WEDNESDAY, April 26, 2023 (HealthDay News) -- Methamphetamine is a highly addictive stimulant that has been around for a long time, creating multiple health issues for users.
But there is another downside to this drug: It can ravage the dental health of users.
Meth was first used during World War II by both sides, to increase the focus and energy of soldiers. However, in the Controlled Substances Act of 1970, amphetamines were classified as Schedule II drugs, meaning they could only be used for medical reasons, since they have such a high risk of abuse and addiction.
In the past few decades, there has been an explosion in the abuse of this man-made substance.
According to the Pew Trust, “The use of the stimulant methamphetamine, as well as related overdose deaths and arrests, rose sharply from 2015 to 2019.”
This is partly due to the fact that it is cheap, easily made and gives a long-lasting high. However, the oral and dental damage it causes is colloquially called “meth mouth.”
What is meth mouth?
Meth mouth is a term used to describe the dental decay caused not by the drug directly, but as a secondary effect of the symptoms methamphetamine use causes.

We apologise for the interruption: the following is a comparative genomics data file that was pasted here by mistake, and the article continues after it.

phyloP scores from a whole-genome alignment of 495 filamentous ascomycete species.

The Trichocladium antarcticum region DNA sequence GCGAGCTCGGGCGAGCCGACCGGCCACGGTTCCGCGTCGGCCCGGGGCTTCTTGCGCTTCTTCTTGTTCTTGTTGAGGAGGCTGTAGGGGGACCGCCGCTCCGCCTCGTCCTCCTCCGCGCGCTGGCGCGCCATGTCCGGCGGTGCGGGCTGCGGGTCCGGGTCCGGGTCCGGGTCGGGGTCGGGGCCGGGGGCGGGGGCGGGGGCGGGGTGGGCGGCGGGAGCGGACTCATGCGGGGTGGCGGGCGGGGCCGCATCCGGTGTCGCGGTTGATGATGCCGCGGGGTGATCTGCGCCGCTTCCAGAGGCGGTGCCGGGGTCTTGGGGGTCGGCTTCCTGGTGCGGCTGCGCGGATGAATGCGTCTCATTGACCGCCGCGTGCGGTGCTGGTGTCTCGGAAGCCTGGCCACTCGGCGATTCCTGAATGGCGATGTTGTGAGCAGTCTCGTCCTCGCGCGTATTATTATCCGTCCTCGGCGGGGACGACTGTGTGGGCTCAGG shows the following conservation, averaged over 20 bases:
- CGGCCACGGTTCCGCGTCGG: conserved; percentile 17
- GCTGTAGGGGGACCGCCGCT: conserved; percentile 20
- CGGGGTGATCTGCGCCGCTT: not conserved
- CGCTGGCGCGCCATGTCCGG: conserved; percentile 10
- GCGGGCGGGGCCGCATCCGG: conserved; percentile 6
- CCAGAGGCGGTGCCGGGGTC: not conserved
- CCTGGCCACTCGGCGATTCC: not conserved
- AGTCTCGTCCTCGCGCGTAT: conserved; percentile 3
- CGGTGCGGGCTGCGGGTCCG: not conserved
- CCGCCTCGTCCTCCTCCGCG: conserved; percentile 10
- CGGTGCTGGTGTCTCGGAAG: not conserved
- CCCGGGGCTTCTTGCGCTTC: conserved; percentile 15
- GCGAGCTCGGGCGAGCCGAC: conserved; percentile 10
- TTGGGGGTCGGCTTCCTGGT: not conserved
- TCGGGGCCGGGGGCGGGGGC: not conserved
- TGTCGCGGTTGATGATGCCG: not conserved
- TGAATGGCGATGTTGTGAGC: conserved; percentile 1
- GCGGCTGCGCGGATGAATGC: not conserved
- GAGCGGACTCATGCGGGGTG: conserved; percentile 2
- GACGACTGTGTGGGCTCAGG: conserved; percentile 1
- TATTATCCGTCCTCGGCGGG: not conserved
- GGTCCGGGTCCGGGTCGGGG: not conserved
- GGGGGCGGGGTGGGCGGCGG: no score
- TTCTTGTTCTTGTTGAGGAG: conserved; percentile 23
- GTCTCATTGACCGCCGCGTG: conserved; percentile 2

What does meth mouth look like? Some users describe their teeth as “blackened, stained, rotting, crumbling or falling apart.” The teeth start rotting from the gum line and eventually, if untreated, break off or fall out.
What causes meth mouth?
If it isn’t the drug itself causing this destruction, what causes meth mouth?
Here are some of the factors that cause meth mouth, according to the Maine Center for Disease Control and Prevention.
Meth mouth symptoms
In research published recently in the journal MBio, meth mouth is characterized by severe tooth decay and gum disease, which often causes teeth to break or fall out.
The effects of methamphetamine use on the teeth vary with different users, according to the American Dental Association (ADA), but include:
Meth mouth treatments
What are the treatment options for a person who has meth mouth?
This depends on how advanced the damage is. Dentists will recommend that the patient brush their teeth regularly and may consider a fluoride treatment. In addition, it is recommended that they should drink more water and less sugary drinks, the ADA says. However, if the damage is too severe, there may be no choice but to remove the teeth. If that occurs, the patient may explore their options, which include dentures, fillings or veneers.
Meth mouth is a widespread problem that can harm the user's dental health. Beyond that, providing resources for patients to get help with their meth addiction so further tooth damage does not occur is critical.